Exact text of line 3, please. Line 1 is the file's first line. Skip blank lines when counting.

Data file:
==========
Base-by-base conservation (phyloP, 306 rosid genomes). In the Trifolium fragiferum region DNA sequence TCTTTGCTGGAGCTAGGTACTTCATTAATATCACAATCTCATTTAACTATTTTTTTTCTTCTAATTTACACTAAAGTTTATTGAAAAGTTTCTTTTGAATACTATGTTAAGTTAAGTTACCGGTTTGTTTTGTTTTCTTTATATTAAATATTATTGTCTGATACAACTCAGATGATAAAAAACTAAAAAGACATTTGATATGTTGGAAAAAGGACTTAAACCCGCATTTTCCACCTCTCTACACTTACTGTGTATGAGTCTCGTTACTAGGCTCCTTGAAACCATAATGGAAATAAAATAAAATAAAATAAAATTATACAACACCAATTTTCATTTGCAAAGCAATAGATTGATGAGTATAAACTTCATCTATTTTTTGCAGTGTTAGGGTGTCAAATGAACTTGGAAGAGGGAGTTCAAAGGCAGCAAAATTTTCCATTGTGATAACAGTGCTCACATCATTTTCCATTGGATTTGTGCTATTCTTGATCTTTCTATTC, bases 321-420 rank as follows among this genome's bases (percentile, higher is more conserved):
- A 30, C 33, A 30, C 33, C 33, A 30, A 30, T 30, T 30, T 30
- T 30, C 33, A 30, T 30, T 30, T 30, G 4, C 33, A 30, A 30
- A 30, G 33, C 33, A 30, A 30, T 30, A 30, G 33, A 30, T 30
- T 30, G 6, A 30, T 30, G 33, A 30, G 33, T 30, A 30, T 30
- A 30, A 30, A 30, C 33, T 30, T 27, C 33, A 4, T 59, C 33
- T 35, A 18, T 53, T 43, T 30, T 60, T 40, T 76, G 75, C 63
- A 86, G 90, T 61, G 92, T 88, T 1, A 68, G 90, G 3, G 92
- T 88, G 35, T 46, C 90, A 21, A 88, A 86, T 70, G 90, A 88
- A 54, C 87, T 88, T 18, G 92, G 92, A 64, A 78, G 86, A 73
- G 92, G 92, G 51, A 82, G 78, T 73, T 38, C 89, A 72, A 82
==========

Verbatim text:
- T 30, C 33, A 30, T 30, T 30, T 30, G 4, C 33, A 30, A 30